A Professor Reflects on the End of the Academic Year

in Faculty & Tenure

Professor Patricia Hauslein reflects on her teaching over the course of the past academic year.

Thin Spots

dogwood_bloomsweb2.jpg I was raking the leaf cover off my shade garden when, like many of you (once all the mania is over), I started to reflect on the past academic year. Did I do my best? Whom did I help? Did I hinder anyone? Already I’m thinking about changes I can make. Oh, and underneath those leaves are the shoots breaking through the soil. Of course, describing learning as those fragile young shoots reaching for the sunlight, is not just a cliché about education, I don’t think it really describes this thing called teaching and learning very completely.

I think teaching and learning is more like the worms and leaves and other decaying matter (what biologists call detritus). If I had not covered that garden with the leaves in the fall, I would have lost many of the plants due to our cold winters. Had I not covered the garden with those leaves, year after year, and let then decay, the soil would not be rich enough to sustain the exuberant growth to follow.

After all these years, I’ve learned that I can do little about the learning side of the teaching / learning equation. I cannot will the shoots to come up or blossoms to open. I can only enrich the ground from which they come and offer water if the season is dry.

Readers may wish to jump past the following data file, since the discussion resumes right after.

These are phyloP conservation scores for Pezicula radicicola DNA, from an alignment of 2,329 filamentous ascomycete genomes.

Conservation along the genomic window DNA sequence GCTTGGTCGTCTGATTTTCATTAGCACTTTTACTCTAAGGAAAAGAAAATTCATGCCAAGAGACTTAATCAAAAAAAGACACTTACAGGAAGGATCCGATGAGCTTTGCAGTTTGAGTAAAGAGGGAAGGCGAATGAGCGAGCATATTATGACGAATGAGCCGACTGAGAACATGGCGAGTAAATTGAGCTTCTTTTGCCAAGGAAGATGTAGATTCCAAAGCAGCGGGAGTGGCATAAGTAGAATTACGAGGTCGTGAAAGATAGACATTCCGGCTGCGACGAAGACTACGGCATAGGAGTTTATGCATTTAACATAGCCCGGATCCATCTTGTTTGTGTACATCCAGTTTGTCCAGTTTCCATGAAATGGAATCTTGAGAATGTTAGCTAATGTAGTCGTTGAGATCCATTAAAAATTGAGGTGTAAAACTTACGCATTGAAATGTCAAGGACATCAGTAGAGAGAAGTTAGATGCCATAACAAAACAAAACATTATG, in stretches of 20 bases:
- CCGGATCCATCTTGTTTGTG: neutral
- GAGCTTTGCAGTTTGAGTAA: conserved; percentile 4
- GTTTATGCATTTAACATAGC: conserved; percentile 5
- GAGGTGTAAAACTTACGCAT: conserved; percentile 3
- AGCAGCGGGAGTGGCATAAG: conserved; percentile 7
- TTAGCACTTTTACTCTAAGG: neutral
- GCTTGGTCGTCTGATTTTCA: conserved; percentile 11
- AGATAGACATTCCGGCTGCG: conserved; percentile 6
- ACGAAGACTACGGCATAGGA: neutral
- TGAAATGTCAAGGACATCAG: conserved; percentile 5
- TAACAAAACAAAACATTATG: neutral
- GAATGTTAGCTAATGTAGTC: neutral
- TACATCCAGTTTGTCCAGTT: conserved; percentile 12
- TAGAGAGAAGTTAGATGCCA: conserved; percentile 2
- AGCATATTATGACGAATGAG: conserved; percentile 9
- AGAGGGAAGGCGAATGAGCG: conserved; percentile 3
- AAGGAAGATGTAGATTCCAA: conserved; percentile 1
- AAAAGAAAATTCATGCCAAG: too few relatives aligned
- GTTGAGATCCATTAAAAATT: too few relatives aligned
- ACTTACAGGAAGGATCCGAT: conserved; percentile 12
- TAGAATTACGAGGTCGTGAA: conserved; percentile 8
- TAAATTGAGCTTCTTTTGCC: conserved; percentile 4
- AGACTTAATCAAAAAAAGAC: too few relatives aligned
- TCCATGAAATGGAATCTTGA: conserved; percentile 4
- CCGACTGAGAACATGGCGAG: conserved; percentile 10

However, don’t think of the decaying matter added to the dirt as just rotting material, but as decomposing matter, our de-composing matter, our de-composing knowledge and experience. Good teaching comes from our own work de-composing what we know and believe, in such a way that it is useful to our students. If we do this vigorously enough and often enough, our very selves, our souls are mixed into the nutrient rich detritus. Then, if we are fortunate, we’ll get to see a shoot grow and eventually bloom, and a bit of that, self-same soul shines out as well.

And then, we dive back into the mud and start all over again.

Good summer Sabbath, friends; go play in the mud.

Patricia Hauslein, PhD
Assoc. Prof. Biol & Sci Ed
Saint Cloud State University
St. Cloud, MN

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